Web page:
Article-of-the-Month

PHILOSOPHY  on  DRILLS

by Coach   John   Kimble

INTRODUCTION

Every athletic team has practice to prepare for their games. What takes place is practice can and will make the difference in whether  that  team will succeed in the game or fail.  It is very likely that a large portion of each of these daily  practices will be the fundamental drills that I would like to discuss with you.  Drills and the way the drills are taught and how they are incorporated in the daily practices will determine whether a coach is a good coach or not and whether the team has a chance to succeed in actual competition or not.

The following is a short composite of a philosophy of drills that has grown from 25 years of not only coaching basketball at the high school and junior college level, but also many years of coaching baseball as well as football. The philosophy has grown from observing college and NBA practices.  This is in addition to watching and learning from NBA, college and other high school coaches.

  • A good coach is a GREAT teacher and motivator.
  • Have a detailed practice plan and follow it. “PLAN YOUR WORK–WORK YOUR PLAN!” Still, there are times when you must be flexible with your practice plan.
  • Incorporate the “whole-part-whole” method in your teaching of the game.
  • Do NOT  ask for–DEMAND your players’ attention. They must give you their “eyes and ears” at all times.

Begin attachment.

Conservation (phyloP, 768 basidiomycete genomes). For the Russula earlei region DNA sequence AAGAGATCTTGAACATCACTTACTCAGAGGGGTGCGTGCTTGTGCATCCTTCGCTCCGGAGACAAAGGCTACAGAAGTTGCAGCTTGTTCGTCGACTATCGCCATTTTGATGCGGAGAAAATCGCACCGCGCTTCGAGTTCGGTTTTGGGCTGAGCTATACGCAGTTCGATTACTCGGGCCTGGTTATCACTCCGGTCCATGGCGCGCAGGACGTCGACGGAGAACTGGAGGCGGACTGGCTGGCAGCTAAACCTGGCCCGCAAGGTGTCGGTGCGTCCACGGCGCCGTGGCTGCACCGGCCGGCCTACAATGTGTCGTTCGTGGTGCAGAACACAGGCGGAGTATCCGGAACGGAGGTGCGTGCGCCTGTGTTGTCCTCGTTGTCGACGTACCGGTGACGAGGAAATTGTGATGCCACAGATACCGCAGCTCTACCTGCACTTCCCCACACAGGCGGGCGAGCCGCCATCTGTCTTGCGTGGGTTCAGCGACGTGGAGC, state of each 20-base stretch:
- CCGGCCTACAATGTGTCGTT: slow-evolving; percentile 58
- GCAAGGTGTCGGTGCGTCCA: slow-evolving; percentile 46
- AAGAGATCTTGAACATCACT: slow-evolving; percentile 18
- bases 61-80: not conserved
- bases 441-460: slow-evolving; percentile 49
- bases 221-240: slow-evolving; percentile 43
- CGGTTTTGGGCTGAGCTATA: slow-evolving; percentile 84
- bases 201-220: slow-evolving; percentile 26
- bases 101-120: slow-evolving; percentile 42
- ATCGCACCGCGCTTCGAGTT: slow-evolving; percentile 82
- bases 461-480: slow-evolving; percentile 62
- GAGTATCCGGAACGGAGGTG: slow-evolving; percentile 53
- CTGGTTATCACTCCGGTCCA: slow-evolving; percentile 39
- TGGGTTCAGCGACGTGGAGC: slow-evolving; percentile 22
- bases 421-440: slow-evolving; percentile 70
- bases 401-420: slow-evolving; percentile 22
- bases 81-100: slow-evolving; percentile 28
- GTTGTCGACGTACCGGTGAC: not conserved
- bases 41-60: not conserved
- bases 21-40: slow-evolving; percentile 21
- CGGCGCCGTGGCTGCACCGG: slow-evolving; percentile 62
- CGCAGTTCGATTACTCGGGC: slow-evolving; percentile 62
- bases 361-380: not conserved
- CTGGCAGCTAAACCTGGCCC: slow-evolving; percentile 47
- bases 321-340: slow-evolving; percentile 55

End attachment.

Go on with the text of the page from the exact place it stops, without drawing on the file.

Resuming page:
• Make your practices more  demanding  and tougher (both physically and mentally) than the  games  will  demand.
  • Establish your drills so  that  your  players  must  concentrate  as they  perform    This  will  prepare  them  so that  they  will  be  able  to  concentrate  more  in  their  games.
  • Do NOT allow any players to stand around in practice, doing nothing.
  • Assume that your players  know  nothing  and  that they  have  no basic  fundamental    Start  with  the  basics  both  intellectually and skill-wise.  Stress  fundamentals  and  proper  technique.  Stress mental  and  physical  effort  ALL of  the  time  by  EVERY  player. 
  • Stress teamwork both on offense and on defense. Stress communication with teammates  and  the coaching  staff.
  • Give positive credit to  players  with  more  enthusiasm  than others, especially  when  they  have  shown  extra  effort–physically or mentally.